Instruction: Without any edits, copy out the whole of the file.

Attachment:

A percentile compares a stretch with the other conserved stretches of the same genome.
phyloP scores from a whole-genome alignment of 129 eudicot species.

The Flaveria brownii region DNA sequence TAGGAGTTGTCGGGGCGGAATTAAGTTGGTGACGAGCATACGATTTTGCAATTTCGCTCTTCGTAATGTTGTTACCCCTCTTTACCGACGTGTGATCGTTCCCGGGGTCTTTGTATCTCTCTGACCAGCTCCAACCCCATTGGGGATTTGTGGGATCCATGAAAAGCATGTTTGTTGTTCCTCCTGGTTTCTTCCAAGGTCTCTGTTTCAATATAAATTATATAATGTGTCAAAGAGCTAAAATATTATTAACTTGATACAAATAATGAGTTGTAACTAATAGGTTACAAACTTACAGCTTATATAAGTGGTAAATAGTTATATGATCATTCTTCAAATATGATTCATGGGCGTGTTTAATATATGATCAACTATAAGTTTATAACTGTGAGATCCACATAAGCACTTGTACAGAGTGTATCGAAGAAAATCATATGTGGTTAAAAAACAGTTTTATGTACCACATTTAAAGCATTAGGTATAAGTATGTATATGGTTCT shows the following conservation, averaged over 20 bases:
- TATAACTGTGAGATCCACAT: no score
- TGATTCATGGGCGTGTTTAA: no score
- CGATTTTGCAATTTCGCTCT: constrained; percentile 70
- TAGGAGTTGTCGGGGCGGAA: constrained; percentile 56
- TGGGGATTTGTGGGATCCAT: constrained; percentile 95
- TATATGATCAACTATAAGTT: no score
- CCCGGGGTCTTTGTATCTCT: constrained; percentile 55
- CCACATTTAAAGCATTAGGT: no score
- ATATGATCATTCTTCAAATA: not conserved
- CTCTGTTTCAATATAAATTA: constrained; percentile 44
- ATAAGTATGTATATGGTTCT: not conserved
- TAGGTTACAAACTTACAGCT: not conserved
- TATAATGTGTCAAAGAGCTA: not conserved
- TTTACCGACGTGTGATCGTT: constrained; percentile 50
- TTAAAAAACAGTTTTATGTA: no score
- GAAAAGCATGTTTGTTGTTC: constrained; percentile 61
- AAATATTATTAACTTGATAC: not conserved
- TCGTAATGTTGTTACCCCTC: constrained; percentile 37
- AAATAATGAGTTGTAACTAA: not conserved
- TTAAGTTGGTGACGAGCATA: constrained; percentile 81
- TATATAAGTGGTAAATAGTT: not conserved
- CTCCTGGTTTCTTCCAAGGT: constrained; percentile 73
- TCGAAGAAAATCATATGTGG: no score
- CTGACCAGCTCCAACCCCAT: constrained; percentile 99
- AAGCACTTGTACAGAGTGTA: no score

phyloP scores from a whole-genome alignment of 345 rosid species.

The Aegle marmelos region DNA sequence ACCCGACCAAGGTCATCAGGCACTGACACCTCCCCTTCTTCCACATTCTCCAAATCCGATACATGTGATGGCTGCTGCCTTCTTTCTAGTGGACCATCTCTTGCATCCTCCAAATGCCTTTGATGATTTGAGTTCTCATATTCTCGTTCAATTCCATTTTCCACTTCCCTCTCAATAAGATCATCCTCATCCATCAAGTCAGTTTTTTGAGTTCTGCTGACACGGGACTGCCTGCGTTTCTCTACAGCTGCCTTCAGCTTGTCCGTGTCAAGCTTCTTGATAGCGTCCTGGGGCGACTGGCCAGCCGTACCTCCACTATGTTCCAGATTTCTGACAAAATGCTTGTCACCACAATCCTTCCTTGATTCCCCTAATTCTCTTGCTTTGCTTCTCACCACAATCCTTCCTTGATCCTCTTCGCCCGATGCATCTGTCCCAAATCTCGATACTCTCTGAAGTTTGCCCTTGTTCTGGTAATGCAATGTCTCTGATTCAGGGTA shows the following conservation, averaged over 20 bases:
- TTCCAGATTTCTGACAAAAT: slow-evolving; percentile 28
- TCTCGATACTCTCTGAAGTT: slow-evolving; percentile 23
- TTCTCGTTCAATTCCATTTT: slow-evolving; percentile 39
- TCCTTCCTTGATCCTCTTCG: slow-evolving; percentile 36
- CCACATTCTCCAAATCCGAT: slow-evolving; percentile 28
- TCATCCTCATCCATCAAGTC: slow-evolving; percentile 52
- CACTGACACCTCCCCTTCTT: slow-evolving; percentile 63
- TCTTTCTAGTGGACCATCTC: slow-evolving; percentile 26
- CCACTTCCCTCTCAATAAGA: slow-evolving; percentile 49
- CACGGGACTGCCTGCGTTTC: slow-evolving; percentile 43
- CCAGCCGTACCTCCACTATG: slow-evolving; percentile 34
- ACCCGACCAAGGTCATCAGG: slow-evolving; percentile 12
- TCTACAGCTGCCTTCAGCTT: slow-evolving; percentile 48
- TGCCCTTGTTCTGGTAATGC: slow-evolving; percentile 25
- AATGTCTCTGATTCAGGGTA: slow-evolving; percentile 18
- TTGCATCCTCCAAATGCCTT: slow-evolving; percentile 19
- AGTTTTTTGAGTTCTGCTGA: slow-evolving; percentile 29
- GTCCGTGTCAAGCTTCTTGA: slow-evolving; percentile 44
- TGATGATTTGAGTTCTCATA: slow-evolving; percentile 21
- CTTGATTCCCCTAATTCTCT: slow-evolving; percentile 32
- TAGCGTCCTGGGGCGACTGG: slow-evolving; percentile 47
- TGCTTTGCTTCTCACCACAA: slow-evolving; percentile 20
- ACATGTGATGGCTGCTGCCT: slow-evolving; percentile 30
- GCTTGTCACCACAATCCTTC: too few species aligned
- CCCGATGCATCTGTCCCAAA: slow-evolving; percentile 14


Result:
A percentile compares a stretch with the other conserved stretches of the same genome.
phyloP scores from a whole-genome alignment of 129 eudicot species.

The Flaveria brownii region DNA sequence TAGGAGTTGTCGGGGCGGAATTAAGTTGGTGACGAGCATACGATTTTGCAATTTCGCTCTTCGTAATGTTGTTACCCCTCTTTACCGACGTGTGATCGTTCCCGGGGTCTTTGTATCTCTCTGACCAGCTCCAACCCCATTGGGGATTTGTGGGATCCATGAAAAGCATGTTTGTTGTTCCTCCTGGTTTCTTCCAAGGTCTCTGTTTCAATATAAATTATATAATGTGTCAAAGAGCTAAAATATTATTAACTTGATACAAATAATGAGTTGTAACTAATAGGTTACAAACTTACAGCTTATATAAGTGGTAAATAGTTATATGATCATTCTTCAAATATGATTCATGGGCGTGTTTAATATATGATCAACTATAAGTTTATAACTGTGAGATCCACATAAGCACTTGTACAGAGTGTATCGAAGAAAATCATATGTGGTTAAAAAACAGTTTTATGTACCACATTTAAAGCATTAGGTATAAGTATGTATATGGTTCT shows the following conservation, averaged over 20 bases:
- TATAACTGTGAGATCCACAT: no score
- TGATTCATGGGCGTGTTTAA: no score
- CGATTTTGCAATTTCGCTCT: constrained; percentile 70
- TAGGAGTTGTCGGGGCGGAA: constrained; percentile 56
- TGGGGATTTGTGGGATCCAT: constrained; percentile 95
- TATATGATCAACTATAAGTT: no score
- CCCGGGGTCTTTGTATCTCT: constrained; percentile 55
- CCACATTTAAAGCATTAGGT: no score
- ATATGATCATTCTTCAAATA: not conserved
- CTCTGTTTCAATATAAATTA: constrained; percentile 44
- ATAAGTATGTATATGGTTCT: not conserved
- TAGGTTACAAACTTACAGCT: not conserved
- TATAATGTGTCAAAGAGCTA: not conserved
- TTTACCGACGTGTGATCGTT: constrained; percentile 50
- TTAAAAAACAGTTTTATGTA: no score
- GAAAAGCATGTTTGTTGTTC: constrained; percentile 61
- AAATATTATTAACTTGATAC: not conserved
- TCGTAATGTTGTTACCCCTC: constrained; percentile 37
- AAATAATGAGTTGTAACTAA: not conserved
- TTAAGTTGGTGACGAGCATA: constrained; percentile 81
- TATATAAGTGGTAAATAGTT: not conserved
- CTCCTGGTTTCTTCCAAGGT: constrained; percentile 73
- TCGAAGAAAATCATATGTGG: no score
- CTGACCAGCTCCAACCCCAT: constrained; percentile 99
- AAGCACTTGTACAGAGTGTA: no score

phyloP scores from a whole-genome alignment of 345 rosid species.

The Aegle marmelos region DNA sequence ACCCGACCAAGGTCATCAGGCACTGACACCTCCCCTTCTTCCACATTCTCCAAATCCGATACATGTGATGGCTGCTGCCTTCTTTCTAGTGGACCATCTCTTGCATCCTCCAAATGCCTTTGATGATTTGAGTTCTCATATTCTCGTTCAATTCCATTTTCCACTTCCCTCTCAATAAGATCATCCTCATCCATCAAGTCAGTTTTTTGAGTTCTGCTGACACGGGACTGCCTGCGTTTCTCTACAGCTGCCTTCAGCTTGTCCGTGTCAAGCTTCTTGATAGCGTCCTGGGGCGACTGGCCAGCCGTACCTCCACTATGTTCCAGATTTCTGACAAAATGCTTGTCACCACAATCCTTCCTTGATTCCCCTAATTCTCTTGCTTTGCTTCTCACCACAATCCTTCCTTGATCCTCTTCGCCCGATGCATCTGTCCCAAATCTCGATACTCTCTGAAGTTTGCCCTTGTTCTGGTAATGCAATGTCTCTGATTCAGGGTA shows the following conservation, averaged over 20 bases:
- TTCCAGATTTCTGACAAAAT: slow-evolving; percentile 28
- TCTCGATACTCTCTGAAGTT: slow-evolving; percentile 23
- TTCTCGTTCAATTCCATTTT: slow-evolving; percentile 39
- TCCTTCCTTGATCCTCTTCG: slow-evolving; percentile 36
- CCACATTCTCCAAATCCGAT: slow-evolving; percentile 28
- TCATCCTCATCCATCAAGTC: slow-evolving; percentile 52
- CACTGACACCTCCCCTTCTT: slow-evolving; percentile 63
- TCTTTCTAGTGGACCATCTC: slow-evolving; percentile 26
- CCACTTCCCTCTCAATAAGA: slow-evolving; percentile 49
- CACGGGACTGCCTGCGTTTC: slow-evolving; percentile 43
- CCAGCCGTACCTCCACTATG: slow-evolving; percentile 34
- ACCCGACCAAGGTCATCAGG: slow-evolving; percentile 12
- TCTACAGCTGCCTTCAGCTT: slow-evolving; percentile 48
- TGCCCTTGTTCTGGTAATGC: slow-evolving; percentile 25
- AATGTCTCTGATTCAGGGTA: slow-evolving; percentile 18
- TTGCATCCTCCAAATGCCTT: slow-evolving; percentile 19
- AGTTTTTTGAGTTCTGCTGA: slow-evolving; percentile 29
- GTCCGTGTCAAGCTTCTTGA: slow-evolving; percentile 44
- TGATGATTTGAGTTCTCATA: slow-evolving; percentile 21
- CTTGATTCCCCTAATTCTCT: slow-evolving; percentile 32
- TAGCGTCCTGGGGCGACTGG: slow-evolving; percentile 47
- TGCTTTGCTTCTCACCACAA: slow-evolving; percentile 20
- ACATGTGATGGCTGCTGCCT: slow-evolving; percentile 30
- GCTTGTCACCACAATCCTTC: too few species aligned
- CCCGATGCATCTGTCCCAAA: slow-evolving; percentile 14